- Sighisoara – Sighisoara is a small fortified city in the Transylvania region, and with its thousand-year history, it’s no wonder the entire town is a UNESCO World Heritage Site. To add more gothic charm to the place, you can also visit the birthplace of Vlad the Impaler, the man who inspired the legend of Dracula.
What to Eat in Romania
While the local food isn’t particularly unique from other Balkan countries, it’s still a treat to try the following traditional Romanian dishes:
- Mici – These grilled minced meat rolls are made from a mix of pork, lamb, beef, and a whole lot of spices. While Romania isn’t big on street food, the mici is a staple in traditional outdoor markets.
- Lamb borsch – This traditional beet root soup is usually eaten during Easter, and not really served all year-round due to the availability of the lamb meat. Sometimes, the lamb can also be substituted with pork, beef, or chicken.
- Ciorba de Burta – The beef tripe soup is a common dish in the Balkan region, and Romania’s version of it includes beef tripe, sour cream, garlic, and vinegar. The combination may sound weird at first, but it offers a unique treat to the palate.
- Sarmale – For some, this is the representative Romanian dish. These cabbage rolls are stuffed cabbage rolls filled with minced meat, rice, and spices. The cabbage rolls are boiled for hours in a sauce consisting of sauerkraut juice, tomato juice, and water.
- Beef Salad – Don’t be fooled by the name. This salad is actually made of chicken meat mixed with peas, pickles, and mayonnaise.
- Plescoi sausages – Romania’s take on sausages features mutton generously spiced with garlic and chili peppers.
- Varza à la Cluj – This specialty from the Transylvania region puts a spin to cabbages. It’s a mix of minced meat, rice, sauerkraut (fermented raw cabbage), and other spices. It’s then baked in sour cream for two hours.
- Balmos – It’s a cheesy dish made with sour cream boiled with butter, salt, corn flour, and lots of fermented cheese. Yogurt can be added in as well. It’s best eaten with meat or fresh salad.
One thing’s for sure, Romanian food brings warmth and reminds you of home.
While most of the prices in Romania are also displayed in Euros, the currency is not an accepted form of payment in the country. Lei (RON) is the currency of Romania, and its plastic and indestructible notes can be found in 1, 5, 10, 100, 200 and 500 bills.
Romania is not an expensive place to visit. Aside from the cost of accommodation, you can get around with just a budget of 30-35 Euros (around 150 Lei) per day, and still get a decent meal. Prices in some cities such as Bucharest, Sibiu, Sighisoara, and Cluj-Napoca are more expensive than others, but costs are lower in other cities such as Brasov and Timisoara.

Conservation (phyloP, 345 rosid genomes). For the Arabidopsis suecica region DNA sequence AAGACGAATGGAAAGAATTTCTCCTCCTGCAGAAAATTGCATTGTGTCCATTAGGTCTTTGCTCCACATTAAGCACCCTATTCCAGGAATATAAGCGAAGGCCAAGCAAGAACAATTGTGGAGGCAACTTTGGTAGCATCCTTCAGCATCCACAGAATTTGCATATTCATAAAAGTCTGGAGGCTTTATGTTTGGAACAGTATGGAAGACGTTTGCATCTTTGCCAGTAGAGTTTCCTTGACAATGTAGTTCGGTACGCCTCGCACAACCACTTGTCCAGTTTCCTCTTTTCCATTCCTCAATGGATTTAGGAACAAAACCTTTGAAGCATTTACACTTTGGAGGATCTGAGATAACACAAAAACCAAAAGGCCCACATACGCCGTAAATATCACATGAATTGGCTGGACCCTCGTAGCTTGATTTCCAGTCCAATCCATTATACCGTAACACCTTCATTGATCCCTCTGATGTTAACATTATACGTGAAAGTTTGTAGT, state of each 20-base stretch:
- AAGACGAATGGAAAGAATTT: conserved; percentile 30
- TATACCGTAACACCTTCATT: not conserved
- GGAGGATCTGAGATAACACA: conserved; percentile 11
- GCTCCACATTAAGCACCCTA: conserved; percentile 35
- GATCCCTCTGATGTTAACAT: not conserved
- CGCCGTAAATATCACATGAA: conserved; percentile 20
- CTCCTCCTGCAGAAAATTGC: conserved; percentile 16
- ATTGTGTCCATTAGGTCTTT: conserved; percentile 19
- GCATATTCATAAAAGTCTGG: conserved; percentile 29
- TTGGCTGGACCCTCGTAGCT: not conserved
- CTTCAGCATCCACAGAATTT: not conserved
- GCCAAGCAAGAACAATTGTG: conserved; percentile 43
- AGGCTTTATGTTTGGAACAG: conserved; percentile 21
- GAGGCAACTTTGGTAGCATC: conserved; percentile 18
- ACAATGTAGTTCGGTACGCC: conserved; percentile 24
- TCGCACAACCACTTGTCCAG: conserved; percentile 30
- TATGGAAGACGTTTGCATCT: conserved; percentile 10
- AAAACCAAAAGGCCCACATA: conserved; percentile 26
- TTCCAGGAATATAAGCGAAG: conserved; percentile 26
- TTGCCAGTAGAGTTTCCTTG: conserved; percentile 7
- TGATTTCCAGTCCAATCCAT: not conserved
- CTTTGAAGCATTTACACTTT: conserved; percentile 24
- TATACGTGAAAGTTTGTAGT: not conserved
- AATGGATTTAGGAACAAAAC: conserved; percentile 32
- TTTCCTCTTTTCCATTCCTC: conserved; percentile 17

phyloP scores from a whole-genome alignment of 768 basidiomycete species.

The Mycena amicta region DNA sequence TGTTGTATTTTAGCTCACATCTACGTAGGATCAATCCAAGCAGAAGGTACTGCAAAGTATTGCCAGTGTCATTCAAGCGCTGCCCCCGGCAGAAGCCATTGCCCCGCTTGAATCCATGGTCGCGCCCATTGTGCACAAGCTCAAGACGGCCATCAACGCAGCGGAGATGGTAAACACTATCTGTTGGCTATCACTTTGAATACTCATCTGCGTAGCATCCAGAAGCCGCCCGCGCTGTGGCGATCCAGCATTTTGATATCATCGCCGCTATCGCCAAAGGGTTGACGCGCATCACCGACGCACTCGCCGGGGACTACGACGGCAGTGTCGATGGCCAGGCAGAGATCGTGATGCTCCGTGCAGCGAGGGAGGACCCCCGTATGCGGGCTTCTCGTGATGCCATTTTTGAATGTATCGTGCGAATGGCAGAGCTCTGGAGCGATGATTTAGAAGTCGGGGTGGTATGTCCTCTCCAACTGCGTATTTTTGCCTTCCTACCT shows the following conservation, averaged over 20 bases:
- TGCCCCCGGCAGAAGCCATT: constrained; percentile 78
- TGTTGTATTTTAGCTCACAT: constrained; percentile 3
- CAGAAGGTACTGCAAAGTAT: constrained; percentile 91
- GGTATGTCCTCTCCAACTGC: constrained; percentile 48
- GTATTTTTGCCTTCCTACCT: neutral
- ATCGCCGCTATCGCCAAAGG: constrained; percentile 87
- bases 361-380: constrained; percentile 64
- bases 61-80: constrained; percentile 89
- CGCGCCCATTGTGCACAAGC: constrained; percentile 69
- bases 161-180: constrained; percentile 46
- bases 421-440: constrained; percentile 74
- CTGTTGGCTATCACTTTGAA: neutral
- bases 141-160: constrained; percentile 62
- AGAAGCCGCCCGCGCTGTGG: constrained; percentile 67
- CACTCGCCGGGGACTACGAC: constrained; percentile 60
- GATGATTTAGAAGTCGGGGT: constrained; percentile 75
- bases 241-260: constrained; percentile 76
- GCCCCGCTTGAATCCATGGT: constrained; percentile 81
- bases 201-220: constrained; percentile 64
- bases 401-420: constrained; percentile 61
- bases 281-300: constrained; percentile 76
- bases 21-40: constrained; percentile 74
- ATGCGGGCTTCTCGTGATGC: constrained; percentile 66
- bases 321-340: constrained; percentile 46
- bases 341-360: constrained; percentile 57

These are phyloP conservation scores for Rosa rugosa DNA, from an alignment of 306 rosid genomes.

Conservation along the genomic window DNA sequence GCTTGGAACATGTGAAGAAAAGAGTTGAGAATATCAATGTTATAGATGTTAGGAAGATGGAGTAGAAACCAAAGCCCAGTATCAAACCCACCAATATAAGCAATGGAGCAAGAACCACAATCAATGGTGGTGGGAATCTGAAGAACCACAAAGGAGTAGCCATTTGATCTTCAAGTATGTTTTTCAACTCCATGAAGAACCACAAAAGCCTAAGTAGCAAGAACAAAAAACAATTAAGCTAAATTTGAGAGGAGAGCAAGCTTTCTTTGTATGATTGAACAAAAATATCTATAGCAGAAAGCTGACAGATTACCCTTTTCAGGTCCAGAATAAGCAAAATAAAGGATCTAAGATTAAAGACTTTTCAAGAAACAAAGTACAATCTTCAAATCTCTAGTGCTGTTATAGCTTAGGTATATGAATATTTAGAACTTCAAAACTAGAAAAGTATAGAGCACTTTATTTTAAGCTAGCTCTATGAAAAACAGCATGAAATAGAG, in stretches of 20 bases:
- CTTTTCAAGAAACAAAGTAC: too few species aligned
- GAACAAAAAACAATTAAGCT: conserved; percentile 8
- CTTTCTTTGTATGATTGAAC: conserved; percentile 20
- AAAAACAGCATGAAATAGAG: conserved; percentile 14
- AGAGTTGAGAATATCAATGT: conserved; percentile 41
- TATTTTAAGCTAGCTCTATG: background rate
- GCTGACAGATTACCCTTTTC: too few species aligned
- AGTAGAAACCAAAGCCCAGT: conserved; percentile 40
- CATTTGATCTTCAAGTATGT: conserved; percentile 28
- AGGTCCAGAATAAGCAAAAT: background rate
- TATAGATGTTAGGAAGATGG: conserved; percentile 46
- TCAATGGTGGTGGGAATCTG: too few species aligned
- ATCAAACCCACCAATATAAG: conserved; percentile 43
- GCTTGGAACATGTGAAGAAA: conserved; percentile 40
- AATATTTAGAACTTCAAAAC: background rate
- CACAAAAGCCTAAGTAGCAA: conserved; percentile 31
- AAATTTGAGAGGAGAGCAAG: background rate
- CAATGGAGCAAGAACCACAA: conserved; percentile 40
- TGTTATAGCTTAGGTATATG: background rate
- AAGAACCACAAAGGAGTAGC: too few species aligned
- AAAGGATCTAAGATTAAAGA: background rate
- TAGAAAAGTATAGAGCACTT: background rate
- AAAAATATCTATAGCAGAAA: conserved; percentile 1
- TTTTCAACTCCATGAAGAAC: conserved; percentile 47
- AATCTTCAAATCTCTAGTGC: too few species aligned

A lot of the attractions such as historic churches are old fortresses have no entrance fee. For monasteries and museums, the entrance fee is almost insignificant, with some only asking for 3 Lei to 6 Lei.
If you have a steep budget, traveling to Romania during off-peak seasons is advised.
Romania is already inexpensive as it is, but there are still ways to travel more affordably. Below are some tips to keep in mind for a thriftier Balkan adventure:
- Use the ridesharing service BlaBlaCar to get around. It can be cheaper than taxis and you’ll befriend locals, too.
- Save on accommodations by staying at Balkan Backpacker Hostels, an association of hostels promoting affordable and easy backpacking in Balkan countries.
- Join free walking tours. A quick Google search will lead you to websites offering free walking tours, such as the Bucharest Walkabout Free Tour and the Brasov Walkabout Free Tours. You’ll need to book in advanced, but it’ll be worth it. This might be the best thing you’ll do on your visit as you don’t just befriend locals, but you’ll also learn about local culture and history from those who live it. Free guided tours take about an hour or two.
- When dining out, opt to do it during lunch time and look for restaurants with a daily menu or Meniul Zilei. It’s a set meal and relatively cheaper.
- Take the train when visiting one city to another. It can be pretty slow but it’s the cheapest option.
Romania may just be a stop in your Eurotrip, but it can leave you feeling like you’ll need to stay longer to explore more fortresses and to uncover more secrets of castles and little villages.
This Romania travel guide covers the basics, but no travel guide can fully capture the country’s rich culture and history.